? Wine books: Kevin Zraly's Windows on the World Complete Wine Course and The Wine Trials 2011. Yes, I recommend the Zraly book all the time, but that's because it's that good. I even give it as a gift. This is the new version of the Wine Trials, which rates wines that cost $15 and less, and is up to its usual standards.

? Expensive wine: My standby is Sauzet Puligny-Montrachet, a $50 wine that offers depth and  complexity. It's white Burgundy, which means chardonnay, but not like chardonnay that most of us have ever had. My red wine choice is HDV's Belle Cousine, a $60 merlot blend from Napa made by Burgundy native Stephane Vivier.

More about holiday wine gifts:
? Holiday book gift guide 2009
? Holiday wines 2009
? Expensive wine 21: Grgich Hills Cabernet Sauvignon 2006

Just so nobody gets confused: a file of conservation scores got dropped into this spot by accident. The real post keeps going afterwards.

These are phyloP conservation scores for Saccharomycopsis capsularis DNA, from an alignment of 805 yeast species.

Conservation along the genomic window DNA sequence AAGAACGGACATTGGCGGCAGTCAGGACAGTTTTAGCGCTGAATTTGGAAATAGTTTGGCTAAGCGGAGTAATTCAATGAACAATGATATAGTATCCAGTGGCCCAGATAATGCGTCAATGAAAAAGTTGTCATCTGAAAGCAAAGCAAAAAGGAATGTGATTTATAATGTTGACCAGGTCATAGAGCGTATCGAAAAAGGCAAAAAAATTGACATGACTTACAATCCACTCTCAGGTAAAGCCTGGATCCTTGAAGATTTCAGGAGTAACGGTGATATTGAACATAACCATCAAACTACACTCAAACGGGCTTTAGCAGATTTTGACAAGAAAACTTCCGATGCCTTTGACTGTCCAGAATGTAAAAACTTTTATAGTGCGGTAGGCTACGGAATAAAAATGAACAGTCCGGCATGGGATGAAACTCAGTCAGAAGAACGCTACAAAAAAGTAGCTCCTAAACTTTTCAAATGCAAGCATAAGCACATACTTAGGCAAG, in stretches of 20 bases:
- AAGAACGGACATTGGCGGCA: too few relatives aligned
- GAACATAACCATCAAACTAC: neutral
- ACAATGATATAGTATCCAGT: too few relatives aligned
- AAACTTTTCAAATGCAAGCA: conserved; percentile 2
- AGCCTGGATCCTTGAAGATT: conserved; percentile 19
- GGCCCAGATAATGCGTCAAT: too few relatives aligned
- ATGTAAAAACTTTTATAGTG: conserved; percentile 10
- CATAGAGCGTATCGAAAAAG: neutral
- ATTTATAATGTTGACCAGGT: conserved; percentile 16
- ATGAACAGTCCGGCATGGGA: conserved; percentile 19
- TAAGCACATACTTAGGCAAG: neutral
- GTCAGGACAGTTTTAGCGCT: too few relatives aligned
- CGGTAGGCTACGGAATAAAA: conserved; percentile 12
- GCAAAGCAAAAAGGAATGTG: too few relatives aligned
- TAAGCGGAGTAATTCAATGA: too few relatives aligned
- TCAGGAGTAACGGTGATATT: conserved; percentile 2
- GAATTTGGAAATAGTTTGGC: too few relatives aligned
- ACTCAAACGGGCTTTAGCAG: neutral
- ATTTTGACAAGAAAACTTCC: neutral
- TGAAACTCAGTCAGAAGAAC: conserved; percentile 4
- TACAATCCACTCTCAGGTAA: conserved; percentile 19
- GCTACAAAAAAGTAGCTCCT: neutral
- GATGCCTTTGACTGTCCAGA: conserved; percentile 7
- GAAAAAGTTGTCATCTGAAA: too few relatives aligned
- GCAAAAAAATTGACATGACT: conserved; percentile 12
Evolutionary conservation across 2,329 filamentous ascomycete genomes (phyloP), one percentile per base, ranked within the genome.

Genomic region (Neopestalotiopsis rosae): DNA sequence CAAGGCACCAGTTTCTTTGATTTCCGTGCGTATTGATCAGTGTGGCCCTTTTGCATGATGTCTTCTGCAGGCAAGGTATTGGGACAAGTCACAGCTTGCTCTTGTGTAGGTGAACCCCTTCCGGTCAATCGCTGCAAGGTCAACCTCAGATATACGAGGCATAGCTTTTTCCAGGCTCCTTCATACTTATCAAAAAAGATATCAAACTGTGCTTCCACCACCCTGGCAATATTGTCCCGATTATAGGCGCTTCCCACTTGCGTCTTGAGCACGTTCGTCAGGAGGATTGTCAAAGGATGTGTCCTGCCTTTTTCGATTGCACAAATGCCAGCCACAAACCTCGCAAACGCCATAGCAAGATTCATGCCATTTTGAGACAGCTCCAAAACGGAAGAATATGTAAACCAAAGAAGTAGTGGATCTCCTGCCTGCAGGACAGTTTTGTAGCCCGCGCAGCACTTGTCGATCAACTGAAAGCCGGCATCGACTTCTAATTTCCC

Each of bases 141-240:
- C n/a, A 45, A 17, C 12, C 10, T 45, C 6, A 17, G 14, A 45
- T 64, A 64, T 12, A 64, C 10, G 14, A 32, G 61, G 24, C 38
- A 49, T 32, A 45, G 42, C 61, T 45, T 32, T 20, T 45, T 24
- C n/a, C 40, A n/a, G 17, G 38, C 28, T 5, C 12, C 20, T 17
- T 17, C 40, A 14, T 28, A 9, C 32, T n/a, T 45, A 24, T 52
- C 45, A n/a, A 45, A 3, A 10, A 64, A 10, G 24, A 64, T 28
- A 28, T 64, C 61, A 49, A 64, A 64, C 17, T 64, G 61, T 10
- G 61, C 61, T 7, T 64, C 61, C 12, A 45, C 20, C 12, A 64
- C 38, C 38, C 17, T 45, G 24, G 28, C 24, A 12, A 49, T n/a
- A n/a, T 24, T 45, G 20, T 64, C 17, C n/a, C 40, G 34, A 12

? Holiday wine in a hurry

Winebits 157: Holiday gift guide

? Dave McIntyre on books: The Washington Post wine columnist suggests efforts by importer Terry Thiese, writer Matt Kramer, and Laura Catena on Argentine wines. High praise for the Thiese book: "And if you wonder why wine matters so much to a loved one in your life, let Theise explain."

? Jon Bonne on wine: The San Francisco Chronicle wine writer offers a variety of gift strategies, and our old pal, Pine Ridge's chenin blanc-viognier blend, shows up as one of the best wines to bring to a party. Great description, too: "like wet pine needles after rain".

? Tom Johnson on kitsch: How does the proprietor of the Louisville Juice blog find this stuff — a moose horn wine glass, brass knuckles wine opener, and bathroom humor wine labels?

Thanksgiving wine 2010

Suggestions for Thanksgiving wine, and please don't agonize over pairings and propriety and pinot noir. Thanksgiving is not about scoring points with the wine snobs, but about sharing what you have with friends and family. In other words, if Aunt Dorothy likes white zinfandel, who are you tell her she can't have any? More, after the jump: